House plan calls for tuition maximums

Just a note on something that wasn’t on the House higher-ed budget breakdown released last week:

The budget contains a MnSCU tuition cap of 2 percent per year for two-year colleges and 4 percent per year at four-year universities.

It calculates the cap differently for the University of Minnesota, stating:

“… Increases in tuition revenue attributable to students enrolled in the University of Minnesota must not increase by more than $76,290,000.”

I’m trying to work out what that would mean in terms of a percentage cap.

In any case, the MnSCU caps seem in line with, if not lower than, the 3-5 percent cap that MnSCU student leaders have been asking for in the past few weeks.

Travis Johnsonn head of th

(Thanks to the association for pointing this out.)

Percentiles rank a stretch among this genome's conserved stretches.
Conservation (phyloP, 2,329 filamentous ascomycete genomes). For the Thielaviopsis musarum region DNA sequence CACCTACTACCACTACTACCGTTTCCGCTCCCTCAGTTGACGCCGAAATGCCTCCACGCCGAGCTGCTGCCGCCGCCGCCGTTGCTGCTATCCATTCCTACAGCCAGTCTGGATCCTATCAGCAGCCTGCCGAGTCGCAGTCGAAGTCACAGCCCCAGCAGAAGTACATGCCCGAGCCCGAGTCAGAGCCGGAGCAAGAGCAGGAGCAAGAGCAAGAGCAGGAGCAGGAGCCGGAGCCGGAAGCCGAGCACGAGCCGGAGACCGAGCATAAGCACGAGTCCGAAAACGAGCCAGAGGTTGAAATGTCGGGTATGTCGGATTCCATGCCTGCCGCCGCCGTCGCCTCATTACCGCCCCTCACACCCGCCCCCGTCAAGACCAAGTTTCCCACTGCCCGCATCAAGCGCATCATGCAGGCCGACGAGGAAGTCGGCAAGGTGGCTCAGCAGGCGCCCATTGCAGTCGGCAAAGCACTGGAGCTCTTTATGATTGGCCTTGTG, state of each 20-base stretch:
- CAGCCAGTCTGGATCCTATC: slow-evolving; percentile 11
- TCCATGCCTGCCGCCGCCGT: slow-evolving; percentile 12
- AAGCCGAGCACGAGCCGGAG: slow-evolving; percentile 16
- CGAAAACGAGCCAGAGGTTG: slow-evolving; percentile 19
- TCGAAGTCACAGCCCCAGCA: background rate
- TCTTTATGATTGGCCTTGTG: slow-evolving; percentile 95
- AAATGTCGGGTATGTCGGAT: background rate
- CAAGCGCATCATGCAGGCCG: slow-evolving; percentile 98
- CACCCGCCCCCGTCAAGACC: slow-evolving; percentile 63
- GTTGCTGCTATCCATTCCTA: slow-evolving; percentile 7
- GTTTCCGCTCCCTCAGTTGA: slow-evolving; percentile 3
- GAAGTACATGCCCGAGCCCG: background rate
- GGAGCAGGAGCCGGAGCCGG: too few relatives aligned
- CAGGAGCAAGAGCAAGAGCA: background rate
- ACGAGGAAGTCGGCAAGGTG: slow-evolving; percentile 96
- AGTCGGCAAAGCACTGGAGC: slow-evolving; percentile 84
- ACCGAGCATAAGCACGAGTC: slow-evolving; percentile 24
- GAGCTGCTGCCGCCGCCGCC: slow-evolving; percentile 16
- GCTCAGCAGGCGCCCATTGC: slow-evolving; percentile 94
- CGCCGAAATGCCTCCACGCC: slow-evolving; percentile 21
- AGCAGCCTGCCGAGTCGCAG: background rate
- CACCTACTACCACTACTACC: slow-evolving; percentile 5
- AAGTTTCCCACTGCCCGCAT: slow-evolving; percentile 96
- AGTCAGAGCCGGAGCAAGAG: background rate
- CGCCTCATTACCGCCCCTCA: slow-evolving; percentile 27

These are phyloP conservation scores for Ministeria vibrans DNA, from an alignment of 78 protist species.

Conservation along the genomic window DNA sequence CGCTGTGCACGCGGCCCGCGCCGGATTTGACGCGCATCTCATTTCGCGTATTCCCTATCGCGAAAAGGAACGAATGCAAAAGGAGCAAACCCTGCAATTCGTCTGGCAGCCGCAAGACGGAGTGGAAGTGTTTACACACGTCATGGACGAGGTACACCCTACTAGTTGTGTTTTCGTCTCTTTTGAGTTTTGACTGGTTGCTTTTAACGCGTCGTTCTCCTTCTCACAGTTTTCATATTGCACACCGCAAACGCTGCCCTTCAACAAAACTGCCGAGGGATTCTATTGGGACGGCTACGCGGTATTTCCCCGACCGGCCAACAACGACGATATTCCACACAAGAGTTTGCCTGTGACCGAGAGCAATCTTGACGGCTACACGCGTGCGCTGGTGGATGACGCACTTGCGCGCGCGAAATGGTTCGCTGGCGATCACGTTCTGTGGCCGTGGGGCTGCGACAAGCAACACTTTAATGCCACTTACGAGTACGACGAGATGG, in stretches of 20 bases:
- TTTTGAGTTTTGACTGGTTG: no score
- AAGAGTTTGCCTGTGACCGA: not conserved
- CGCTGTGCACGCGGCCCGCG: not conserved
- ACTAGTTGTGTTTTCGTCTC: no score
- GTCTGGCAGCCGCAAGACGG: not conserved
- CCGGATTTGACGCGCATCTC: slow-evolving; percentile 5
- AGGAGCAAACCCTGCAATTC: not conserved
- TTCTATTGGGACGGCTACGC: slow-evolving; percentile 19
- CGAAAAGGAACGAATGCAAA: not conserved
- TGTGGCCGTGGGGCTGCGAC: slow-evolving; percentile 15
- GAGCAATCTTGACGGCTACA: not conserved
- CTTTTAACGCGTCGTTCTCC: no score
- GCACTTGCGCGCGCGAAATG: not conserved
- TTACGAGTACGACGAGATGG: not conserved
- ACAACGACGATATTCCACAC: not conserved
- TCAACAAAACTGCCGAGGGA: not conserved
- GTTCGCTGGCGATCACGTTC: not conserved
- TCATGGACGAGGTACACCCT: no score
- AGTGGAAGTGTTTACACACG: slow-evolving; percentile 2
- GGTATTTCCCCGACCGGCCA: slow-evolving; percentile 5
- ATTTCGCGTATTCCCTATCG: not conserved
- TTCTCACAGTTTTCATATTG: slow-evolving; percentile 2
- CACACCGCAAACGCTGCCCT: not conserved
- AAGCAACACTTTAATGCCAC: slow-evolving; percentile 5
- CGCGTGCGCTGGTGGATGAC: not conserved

You can read the original document here. The tuition caps start on lines 6.34 and 9.17.

  • Anonymous

    I get 11%. Does this include the automatic increase of about 7% resulting from the loss of fed stimulus funds last year?

    If it doesn’t then the real cost to students may be 18% or what? Lots of unhappy campers if this happens. It is critical that this information be obtained and posted for wide discussion. What are the financial implications and do the citizens of the state really want to go this way?

    The University needs to spell out explicitly what the tuition will be next year under the current House/Senate spending scenario because they are close enough to make a good estimate of what might happen to higher ed.

    And of course there is the little constitutional problem here…

    • Anonymous

      The MSCSA folks said they need to add another 2 percent to any number because of the stimulus funds, making it 4 percent for the two-year colleges. But yes, all of those factors will need to be calculated soon.